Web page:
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Business Ideas – 3 Business Lessons from the YouTube Founders by Evan Carmichael
Today we are going to look at two men, one from a middle-class family, the other an immigrant from Taiwan. After befriending each other on the job, these two men would join forces to build an online business that would eventually sell for $1.65 billion. This is the story of YouTube founders Chad Hurley and Steve Chen and the top 3 lessons you can learn from their success.
“It’s about creating new market opportunities. Giving users new ways to be creative…We see our technology as a platform for other things.” – Chad Hurley and Steve Chen
Steve Shih Chen (born August 1978) and Chad Meredith Hurley (born January 1, 1977) joined forces to build YouTube.com, a social video site that sold to Google for a reported $1.65 billion. These two friends met while working together at PayPal.com. They hit it off and would begin spending a lot of time together discussing their business ideas. However, it was not until eBay purchased PayPal for $1.54 billion that they both would decide to follow their dreams.
Upon the sale of PayPal to eBay, both Chen and Hurley would receive large bonuses. They decided to use their money to create their own venture. With Chen’s engineering skills and Hurley’s creativity, they thought they had the right mix to form a company together. They really had no idea about what type of business to create, but felt that together they could create something monumental.
In January 2005, Hurley and Chen attended a friend’s diner party in San Francisco. They had taken a few digital videos of the event and wanted to share them with each other the next day, but could not find a good way to do it. The files were too big to email and posting them online would take hours. With that, Hurley and Chen had their first idea for a sustainable business. Using the money they had received from the PayPal buyout, Chen and Hurley decided to create YouTube, to make uploading and sharing videos online as easy as anyone could want.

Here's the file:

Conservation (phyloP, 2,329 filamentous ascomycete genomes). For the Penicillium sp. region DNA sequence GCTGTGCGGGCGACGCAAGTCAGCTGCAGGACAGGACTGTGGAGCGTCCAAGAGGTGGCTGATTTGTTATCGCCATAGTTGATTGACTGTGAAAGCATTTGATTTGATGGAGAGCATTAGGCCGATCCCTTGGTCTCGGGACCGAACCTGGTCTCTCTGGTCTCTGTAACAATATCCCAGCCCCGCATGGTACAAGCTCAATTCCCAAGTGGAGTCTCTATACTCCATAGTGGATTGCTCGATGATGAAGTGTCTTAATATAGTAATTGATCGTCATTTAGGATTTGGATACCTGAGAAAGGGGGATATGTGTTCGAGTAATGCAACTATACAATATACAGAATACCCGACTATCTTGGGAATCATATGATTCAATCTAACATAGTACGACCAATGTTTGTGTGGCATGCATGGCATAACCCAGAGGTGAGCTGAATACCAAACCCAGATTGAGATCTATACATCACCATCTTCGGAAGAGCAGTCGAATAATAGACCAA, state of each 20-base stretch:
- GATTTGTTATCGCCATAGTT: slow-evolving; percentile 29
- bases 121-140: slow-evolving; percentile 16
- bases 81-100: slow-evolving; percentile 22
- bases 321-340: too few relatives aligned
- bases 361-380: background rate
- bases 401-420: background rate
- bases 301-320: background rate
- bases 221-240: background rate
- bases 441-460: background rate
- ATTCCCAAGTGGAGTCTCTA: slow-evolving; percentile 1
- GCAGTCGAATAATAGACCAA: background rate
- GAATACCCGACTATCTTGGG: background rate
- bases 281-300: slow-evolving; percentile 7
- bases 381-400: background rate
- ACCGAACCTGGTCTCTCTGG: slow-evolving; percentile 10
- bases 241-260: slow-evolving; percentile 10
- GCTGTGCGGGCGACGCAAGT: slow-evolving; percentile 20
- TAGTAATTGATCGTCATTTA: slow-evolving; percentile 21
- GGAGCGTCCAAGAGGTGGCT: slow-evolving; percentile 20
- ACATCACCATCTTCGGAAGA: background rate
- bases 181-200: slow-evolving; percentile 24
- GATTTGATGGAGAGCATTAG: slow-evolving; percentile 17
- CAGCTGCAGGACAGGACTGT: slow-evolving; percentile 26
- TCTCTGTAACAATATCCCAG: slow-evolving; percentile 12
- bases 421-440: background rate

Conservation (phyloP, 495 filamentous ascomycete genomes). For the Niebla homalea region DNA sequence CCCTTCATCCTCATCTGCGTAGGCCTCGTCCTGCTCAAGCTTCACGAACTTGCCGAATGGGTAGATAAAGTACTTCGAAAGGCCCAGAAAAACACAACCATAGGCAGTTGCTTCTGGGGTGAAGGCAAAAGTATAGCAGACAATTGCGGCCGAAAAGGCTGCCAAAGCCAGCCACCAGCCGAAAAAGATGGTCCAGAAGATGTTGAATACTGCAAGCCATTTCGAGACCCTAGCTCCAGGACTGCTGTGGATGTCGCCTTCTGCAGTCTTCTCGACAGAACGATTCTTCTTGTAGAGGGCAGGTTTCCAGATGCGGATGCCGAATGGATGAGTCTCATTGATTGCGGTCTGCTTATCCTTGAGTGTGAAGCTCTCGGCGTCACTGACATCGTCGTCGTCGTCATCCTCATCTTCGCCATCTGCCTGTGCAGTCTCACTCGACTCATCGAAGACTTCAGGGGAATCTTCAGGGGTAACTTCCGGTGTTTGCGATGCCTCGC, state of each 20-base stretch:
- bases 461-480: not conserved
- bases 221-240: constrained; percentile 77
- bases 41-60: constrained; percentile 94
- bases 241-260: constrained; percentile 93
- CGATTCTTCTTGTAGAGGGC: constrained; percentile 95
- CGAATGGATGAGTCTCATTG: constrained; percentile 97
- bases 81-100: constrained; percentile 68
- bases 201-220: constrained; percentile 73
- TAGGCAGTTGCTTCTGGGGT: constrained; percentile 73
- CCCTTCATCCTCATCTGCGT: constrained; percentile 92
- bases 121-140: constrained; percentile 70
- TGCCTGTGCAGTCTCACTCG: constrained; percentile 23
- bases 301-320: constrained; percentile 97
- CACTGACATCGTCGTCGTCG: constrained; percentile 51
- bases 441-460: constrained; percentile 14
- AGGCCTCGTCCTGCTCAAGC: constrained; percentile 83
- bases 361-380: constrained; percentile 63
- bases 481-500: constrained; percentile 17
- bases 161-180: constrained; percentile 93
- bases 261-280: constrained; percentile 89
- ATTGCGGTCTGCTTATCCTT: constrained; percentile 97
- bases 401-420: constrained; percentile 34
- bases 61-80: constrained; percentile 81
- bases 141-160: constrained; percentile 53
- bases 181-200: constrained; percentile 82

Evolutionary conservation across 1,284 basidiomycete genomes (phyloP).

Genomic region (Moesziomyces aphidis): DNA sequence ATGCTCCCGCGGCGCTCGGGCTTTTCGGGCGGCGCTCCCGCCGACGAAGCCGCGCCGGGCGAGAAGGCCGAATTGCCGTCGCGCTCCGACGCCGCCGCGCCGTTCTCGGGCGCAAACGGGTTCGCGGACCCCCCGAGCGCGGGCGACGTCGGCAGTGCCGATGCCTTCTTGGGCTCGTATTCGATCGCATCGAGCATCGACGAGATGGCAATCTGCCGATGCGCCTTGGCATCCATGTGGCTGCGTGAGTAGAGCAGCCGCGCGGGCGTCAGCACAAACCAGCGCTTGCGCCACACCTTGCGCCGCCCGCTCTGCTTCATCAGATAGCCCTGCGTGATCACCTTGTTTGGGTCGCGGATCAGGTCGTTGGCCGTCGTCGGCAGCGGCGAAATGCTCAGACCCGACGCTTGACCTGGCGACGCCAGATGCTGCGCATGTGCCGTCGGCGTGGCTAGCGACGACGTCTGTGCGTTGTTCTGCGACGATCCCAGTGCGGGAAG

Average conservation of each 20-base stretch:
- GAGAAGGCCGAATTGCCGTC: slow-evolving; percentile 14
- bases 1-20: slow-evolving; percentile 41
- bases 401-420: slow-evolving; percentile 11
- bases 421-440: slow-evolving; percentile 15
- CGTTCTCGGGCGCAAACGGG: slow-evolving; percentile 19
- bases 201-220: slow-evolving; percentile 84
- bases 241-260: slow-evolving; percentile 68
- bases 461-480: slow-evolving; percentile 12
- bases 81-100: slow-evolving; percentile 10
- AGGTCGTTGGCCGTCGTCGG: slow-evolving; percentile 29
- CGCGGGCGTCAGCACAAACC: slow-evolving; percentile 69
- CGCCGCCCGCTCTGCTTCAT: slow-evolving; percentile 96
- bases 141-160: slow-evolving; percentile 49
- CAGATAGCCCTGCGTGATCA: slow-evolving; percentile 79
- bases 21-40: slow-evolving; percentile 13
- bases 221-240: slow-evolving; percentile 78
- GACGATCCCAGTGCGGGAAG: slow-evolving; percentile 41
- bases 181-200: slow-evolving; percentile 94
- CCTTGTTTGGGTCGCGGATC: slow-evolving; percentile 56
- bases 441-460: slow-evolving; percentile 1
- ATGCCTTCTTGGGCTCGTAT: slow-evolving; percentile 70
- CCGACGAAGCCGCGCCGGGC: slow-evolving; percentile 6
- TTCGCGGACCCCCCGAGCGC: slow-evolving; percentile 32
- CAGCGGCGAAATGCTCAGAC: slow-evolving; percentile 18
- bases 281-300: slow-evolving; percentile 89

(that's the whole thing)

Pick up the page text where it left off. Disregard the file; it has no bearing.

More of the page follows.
Action Item #1: Build an Experience
Action Item #2: Make the Business Unique
Action Item #3: Focus on the Customer
If you focus on your customer they’ll take care of your business success. Get close to them, understand what they really need, and get their feedback on what you can do to be better. Businesses that form around customer problems are more likely to succeed and are more likely to adapt to changes when the economy dips.
From day one of YouTube, Hurley and Chen have reaffirmed their commitment to creating the best possible service for their customers, even where that came at the expense of their revenues. They are not simply compassionate businessmen, out to make people happy instead of making a dollar. Instead, they see user satisfaction as necessary for long-term success. They believe that every successful business must listen to their customers and focus on what the customer’s wants.
According to Chen and Hurley, “If we wanted to, we could instantly turn this into $10 million in revenue per month by running pre-rolls [short video ads] on the videos. But at the same time, we’re going to make sure that whatever revenue model we’ve built is going to be something that’s accepted by the users… We’re not in a hurry. We’re interested in building our community. We’re trying to improve discovery. We’re trying to improve the experience for people on our site.”
After the dinner party that gave Chen and Hurley the business idea for YouTube, they wanted a simpler way to share their videos of the night, so they immediately went to work creating the answer. They witnessed the massive growth of such sites as MySpace and wondered how they could leverage that growth to their advantage. Instead of building their own social networking site, Hurley and Chen wanted to take advantage of those that were already out there.
To that end, they made it easy for members of those sites to embed YouTube videos on their pages. They worked with those companies that were already out there, instead of trying to go against them. By following this strategy, Chen and Hurley found it easier to build upon their idea and their company began to take off.
Paul and David Karofsky on “Senior Gen and Next Gen Working Together Effectively”
What helps to bridge the generational divide in a family business? In this video interview, Paul Karofsky and David Karofsky describe what has helped them to work together effectively — and what steps can help other parents and their adult children to succeed.